By Epiphany Munz, Donita Devance, and Dr. Diane Hill

Reports from the Pew Research Center confirm that older adults (65 years and older) continue to lag behind others in adopting technology innovations. Though this gap has closed significantly over the past decade, markedly fewer older adults own smartphones, tablets, or use social media than their younger counterparts. Only 7% of Americans indicate that they do not use the internet, but fully a quarter of individuals aged sixty-five and over refrain, thus comprising the largest subpopulation of non-users. Despite increased internet use among older adults, support to become more proficient remains a challenge. “Understanding older adults’ training preferences will also benefit training program development. It is likely that users would be more apt to participate in training that is consistent with their preferences” (Mitzer, et al., 2014).

In developing the approach to the Senior Connect Digital Divide initiative, the Office of University-Community Partnerships (OUCP) utilized its Transdisciplinary Intergenerational Community Engagement Model (TICEM), which values integrated expertise, trust, and reciprocity, among other factors. OUCP assembled community partners expert in servicing older adults from Newark, East Orange, Roselle, Roselle Park, and Hillside. Together the partners identified population-specific needs and recommended training methods and modifications that would accommodate different learning styles, and which honored cognitive, motor, and ergonomic factors known to hinder use of technology in older adults. OUCP conferred with Rutgers University’s Office of Information Technology (OIT) to develop the curriculum, train volunteers, and implement the program. Suggestions made by the collaborators mirrored some found in research conducted simultaneously to ensure the use of promising and recommended practices.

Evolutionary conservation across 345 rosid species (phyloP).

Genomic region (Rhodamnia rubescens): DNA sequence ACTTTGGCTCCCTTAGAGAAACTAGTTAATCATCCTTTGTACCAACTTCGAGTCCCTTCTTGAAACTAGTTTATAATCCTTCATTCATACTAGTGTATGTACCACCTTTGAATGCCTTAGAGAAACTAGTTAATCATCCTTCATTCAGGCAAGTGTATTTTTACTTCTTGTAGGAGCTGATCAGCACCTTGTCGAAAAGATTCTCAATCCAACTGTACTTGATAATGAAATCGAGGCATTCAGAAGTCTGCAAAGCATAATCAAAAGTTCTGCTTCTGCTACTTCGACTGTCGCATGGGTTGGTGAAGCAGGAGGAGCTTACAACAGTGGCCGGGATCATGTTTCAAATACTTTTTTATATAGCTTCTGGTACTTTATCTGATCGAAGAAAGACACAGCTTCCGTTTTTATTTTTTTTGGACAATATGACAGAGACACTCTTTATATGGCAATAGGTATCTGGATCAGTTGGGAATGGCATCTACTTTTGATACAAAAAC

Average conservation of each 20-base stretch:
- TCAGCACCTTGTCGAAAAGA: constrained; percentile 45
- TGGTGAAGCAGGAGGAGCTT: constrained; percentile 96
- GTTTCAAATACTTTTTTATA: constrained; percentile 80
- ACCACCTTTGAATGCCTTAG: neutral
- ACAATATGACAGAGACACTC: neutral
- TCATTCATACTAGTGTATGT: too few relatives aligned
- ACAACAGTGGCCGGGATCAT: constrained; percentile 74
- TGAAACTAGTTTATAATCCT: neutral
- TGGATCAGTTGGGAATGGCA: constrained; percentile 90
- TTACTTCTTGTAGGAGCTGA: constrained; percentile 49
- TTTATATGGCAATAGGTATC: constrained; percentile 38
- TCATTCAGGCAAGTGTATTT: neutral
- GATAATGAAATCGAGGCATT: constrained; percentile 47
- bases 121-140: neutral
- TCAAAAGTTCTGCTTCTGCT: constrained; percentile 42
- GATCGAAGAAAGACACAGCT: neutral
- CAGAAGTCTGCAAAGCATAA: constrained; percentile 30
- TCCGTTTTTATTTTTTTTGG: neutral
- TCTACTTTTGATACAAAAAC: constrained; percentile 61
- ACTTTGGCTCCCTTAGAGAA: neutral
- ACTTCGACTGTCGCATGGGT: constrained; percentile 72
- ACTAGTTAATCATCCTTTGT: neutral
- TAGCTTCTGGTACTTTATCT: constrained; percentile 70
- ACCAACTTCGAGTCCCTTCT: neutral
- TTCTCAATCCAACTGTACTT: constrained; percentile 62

Funding from the New Jersey State Policy Lab helped the partners evaluate these methods and assess the viability of the training model.

Senior Connect Digital Divide features curriculum-based training in four modules. It addresses physical features and provides group and one-on-one support to help older adult learners practice and master the use of computer technology. It combines community-specific approaches and research-based strategies in its implementation. For example, these include:

  • increasing font sizes and setting up text-to-voice capabilities that can help circumvent fine motor and auditory challenges;
  • implementing group learning sessions that encourage socialization and peer-learning;
  • providing opportunities to practice using their devices and skills; and
  • stimulating routine use of the technology by providing participants with professional expertise and allowing time for them to ask questions on topics not covered by the curriculum.

Early findings suggest that this applied model assuages anxieties related to the use of technology and facilitates the adoption and use of computer technology among older adults.


Ali Haydar BÜLBÜL, et al. “Embracing Older Adults in Online Learning.” TOJET the Turkish Online Journal of Educational Technology, vol. 21, no. 1, 2022.

Chiu, Ching-Ju, et al. “How to Help Older Adults Learn New Technology? Results from a Multiple Case Research Interviewing the Internet Technology Instructors at the Senior Learning Center.” Computers and Education, vol. 129, 2019, pp. 61–70,

Faverio, Michelle. “Share of Those 65 and Older Who Are Tech Users Has Grown in the Past Decade.” Pew Research Center, 13 Jan. 2022,

Mitzner, T. L., Fausset, C. B., Boron, J. B., Adams, A., Dijkstra, K., Lee, C. C., Rogers, W. A., & Fisk, A. D. (2008). Older Adults’ Training Preferences for Learning to Use Technology. Proceedings of the Human Factors and Ergonomics Society .Annual Meeting, 52(26), 2047–2051.

NJ ACTS 4 Us! CONNECT magazine (Issue #1, Fall 2021)

Perrin, Andrew, and Sara Atske. “7% Of Americans Don’t Use the Internet. Who Are They?” Pew Research Center, 3 Apr. 2021,